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Why Ten Years Later, Jonathan Glazer's 'Birth' Is Still a Masterpiece

Photo of Ryan Lattanzio By Ryan Lattanzio | Thompson on Hollywood March 31, 2014 at 3:23PM

Ten years after its premiere at the Venice Film Festival in 2004, Jonathan Glazer's "Birth" remains as powerfully mysterious as ever. With his long-awaited followup "Under the Skin" hitting theaters this Friday, it's time to dust off "Birth" for careful, critical reconsideration.
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'Birth'
'Birth'

Ten years after premiering at the Venice Film Festival in 2004, Jonathan Glazer's "Birth" remains as powerfully mysterious as ever. Though more formally exact than his wildly experimental "Under the Skin," his first film since "Birth," the arch, almost suffocatingly highbrow drama takes just as many risks in telling the tale of a woman who opens her door to a boy who says he's her dead husband reborn. Initial reviews, while warm to Nicole Kidman's chilly performance as Anna, were acrid. But after ten years in cult movie gestation, and with "Under the Skin" out this Friday, it's time to dust off "Birth" for careful, critical reconsideration.

Either you buy into the film's premise or you don't -- and if you do, then marvel as Glazer unwraps a poison bonbon whose pleasures cling to the palate long after the film's puzzling final fadeout. In his glowing review, Roger Ebert wrote that "'Birth' is an effective thriller precisely because it is true to the way sophisticated people might behave in this situation. Its characters are not movie creatures, gullible, emotional and quickly moved to tears. They're realists, rich, a little jaded."

Birth

Which is to say that no one, with the exception of Anna's mother and sister, reacts with alarming volumes of incredulity. But Anna (Kidman) is understandably quite jolted when the ten-year-old boy (Cameron Bright) who shares her late husband's name (Sean) crashes a birthday party at her dignified Manhattan high-rise and claims to be the man's spirit reincarnate. With a second marriage -- to nice-guy, but-all-too-vanilla Joseph (Danny Huston) -- looming, Anna is thrown for a devastating loop.

Therefore, "Birth," which Glazer cowrote alongside Jean-Claude Carriere and Milo Addica across dozens of drafts and page one rewrites, becomes less about the uncanny reappearance of Sean and more about Anna's psychic tailspins. If the great lost love of your life dropped into the present unannounced, after dropping dead ten years ago, how would you react?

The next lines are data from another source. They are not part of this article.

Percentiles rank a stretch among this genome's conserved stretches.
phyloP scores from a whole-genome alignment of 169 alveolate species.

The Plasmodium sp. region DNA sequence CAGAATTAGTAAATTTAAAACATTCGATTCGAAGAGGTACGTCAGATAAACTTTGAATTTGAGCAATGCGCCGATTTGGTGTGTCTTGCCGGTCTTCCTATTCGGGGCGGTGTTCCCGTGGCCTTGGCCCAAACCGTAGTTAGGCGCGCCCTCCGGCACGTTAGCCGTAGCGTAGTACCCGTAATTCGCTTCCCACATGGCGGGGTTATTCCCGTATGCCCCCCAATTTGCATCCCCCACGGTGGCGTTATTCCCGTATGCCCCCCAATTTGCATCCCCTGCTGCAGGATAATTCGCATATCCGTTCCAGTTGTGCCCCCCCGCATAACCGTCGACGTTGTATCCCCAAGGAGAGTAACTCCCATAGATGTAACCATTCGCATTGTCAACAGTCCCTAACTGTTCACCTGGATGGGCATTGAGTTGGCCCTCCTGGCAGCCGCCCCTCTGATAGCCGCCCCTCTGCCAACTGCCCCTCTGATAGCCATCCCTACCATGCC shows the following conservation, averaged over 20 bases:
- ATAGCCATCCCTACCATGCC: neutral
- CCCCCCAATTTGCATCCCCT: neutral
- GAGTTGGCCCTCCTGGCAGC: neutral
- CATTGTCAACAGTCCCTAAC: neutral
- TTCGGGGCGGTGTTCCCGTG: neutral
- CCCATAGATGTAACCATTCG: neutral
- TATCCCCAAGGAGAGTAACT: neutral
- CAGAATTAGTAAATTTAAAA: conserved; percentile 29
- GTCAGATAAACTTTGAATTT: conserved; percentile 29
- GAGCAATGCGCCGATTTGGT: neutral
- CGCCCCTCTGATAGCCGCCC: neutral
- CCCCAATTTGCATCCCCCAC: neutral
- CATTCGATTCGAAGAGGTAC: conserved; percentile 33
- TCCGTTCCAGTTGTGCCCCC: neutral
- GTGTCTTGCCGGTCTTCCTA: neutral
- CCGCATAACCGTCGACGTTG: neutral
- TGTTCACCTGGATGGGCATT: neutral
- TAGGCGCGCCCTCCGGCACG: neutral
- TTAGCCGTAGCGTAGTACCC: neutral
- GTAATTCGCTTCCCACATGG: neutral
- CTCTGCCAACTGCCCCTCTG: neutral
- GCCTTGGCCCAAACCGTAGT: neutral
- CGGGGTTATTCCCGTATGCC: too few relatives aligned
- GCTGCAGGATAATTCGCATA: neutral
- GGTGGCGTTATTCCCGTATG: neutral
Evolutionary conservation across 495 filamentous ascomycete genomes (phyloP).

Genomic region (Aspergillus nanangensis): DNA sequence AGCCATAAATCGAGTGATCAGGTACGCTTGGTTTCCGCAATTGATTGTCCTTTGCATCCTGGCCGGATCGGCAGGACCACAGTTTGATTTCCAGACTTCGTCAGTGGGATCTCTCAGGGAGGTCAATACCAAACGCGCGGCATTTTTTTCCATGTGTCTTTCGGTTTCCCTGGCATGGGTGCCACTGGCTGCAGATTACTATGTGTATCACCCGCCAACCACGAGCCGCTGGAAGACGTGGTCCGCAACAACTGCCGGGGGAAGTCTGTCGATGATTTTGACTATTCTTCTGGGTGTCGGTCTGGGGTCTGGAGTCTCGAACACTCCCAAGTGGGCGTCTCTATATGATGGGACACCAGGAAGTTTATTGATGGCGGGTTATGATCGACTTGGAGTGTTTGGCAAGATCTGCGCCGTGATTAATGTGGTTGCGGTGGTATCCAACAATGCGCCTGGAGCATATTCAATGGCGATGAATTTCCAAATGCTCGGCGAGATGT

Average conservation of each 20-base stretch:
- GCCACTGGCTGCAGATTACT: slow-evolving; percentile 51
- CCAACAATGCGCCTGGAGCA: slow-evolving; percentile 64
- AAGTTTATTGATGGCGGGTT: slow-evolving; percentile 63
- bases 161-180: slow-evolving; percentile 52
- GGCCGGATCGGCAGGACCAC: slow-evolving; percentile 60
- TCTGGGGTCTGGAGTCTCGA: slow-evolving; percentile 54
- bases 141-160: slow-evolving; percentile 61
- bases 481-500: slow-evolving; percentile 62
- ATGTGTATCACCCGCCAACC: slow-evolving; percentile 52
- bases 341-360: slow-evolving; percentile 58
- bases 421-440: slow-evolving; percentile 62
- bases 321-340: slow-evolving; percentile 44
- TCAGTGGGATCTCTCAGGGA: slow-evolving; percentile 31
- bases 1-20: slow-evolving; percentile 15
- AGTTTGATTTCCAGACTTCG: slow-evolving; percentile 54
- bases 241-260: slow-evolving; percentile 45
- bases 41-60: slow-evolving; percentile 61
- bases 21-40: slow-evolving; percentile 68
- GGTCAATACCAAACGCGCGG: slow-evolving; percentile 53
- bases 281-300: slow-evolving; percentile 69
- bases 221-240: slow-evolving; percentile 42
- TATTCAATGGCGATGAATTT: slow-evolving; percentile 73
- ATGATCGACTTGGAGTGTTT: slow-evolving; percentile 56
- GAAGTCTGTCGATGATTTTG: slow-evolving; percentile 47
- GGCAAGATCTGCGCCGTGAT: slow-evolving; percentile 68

The film's piece-de-resistance is -- give or take -- a two-minute single shot around the half-hour mark (watch below). Anna, skeptical, has just jilted the ten-year-old Sean. But after turning him over to his parents and watching him fall to his knees in her lobby, Anna is clearly beginning to wonder, "could this really be?" Then, as she takes her seat in an opera house and tries to drown out the music, the camera, manned by none other than the late great Harris Savides, slowly, like a ship pulling into a harbor, zooms in on Kidman's about-face. This telescopic close-up uncovers Anna's waves of despair, ecstasy, grief and astonishment as the magisterial overtones of Wagner overflow around her. It's as much Savides' performance as it is Kidman's.

Jonathan Glazer
Jonathan Glazer

Complemented by Alexandre Desplat's commanding score, the high-minded cultural capital of Wagner is the perfect starting point to discuss the film's treatment of the nouveau riche. The ivy-toned wallpaper, vaulted ceilings and bourgeois bric-a-brac coloring Anna's stately surroundings bring to mind Ingmar Bergman's later female psychodramas, from the stifling domesticities of "Cries and Whispers" to the strained mother-daughter dynamics of "Autumn Sonata" -- and that is perhaps Glazer's boldest move. He undoubtedly wants to align his work with the films of the great art house masters, and "Birth" is, in myriad ways, a tonal splicing of "Eyes Wide Shut" and "Rosemary's Baby," an aperture into what terror looks like in the most banal, and moneyed, of settings.

Glazer fixates on a woman's face with equally clinical precision in "Under the Skin." Call it navel-Glazing, or an emotional autopsy, the way he examines his actresses' faces for truth even when their characters are working to conceal it -- actively, in the case of Kidman's eternally lovelorn Anna, and passively in the case of Scarlett Johansson's at-first soulless alien who, after dropping to Earth, gradually is infected by a sense of identity.

A hokum third-act narrative contortion involving Anne Heche as Sean's jealous former paramour throws a wrench in the elegantly cinematic machine of "Birth," heretofore almost perfect. But it isn't a fatal flaw, and if you've seen the film and forgotten what unfolds, I won't remind you. What towers above the film's take-it-or-leave-it premise of reincarnation is a deeply troubling, and deeply sad, rumination on eternal love, and how you can remarry again and again, but you may never know the person beside you in bed -- and worse, you may go through all your life wishing it were someone else.

"Birth" is available to stream on iTunes, Google Play and Vudu. "Under the Skin" hits theaters Friday, April 4. Read our review.

This article is related to: VOD, Features, Reviews, A24, Jonathan Glazer, Under the Skin, Nicole Kidman, Nicole Kidman


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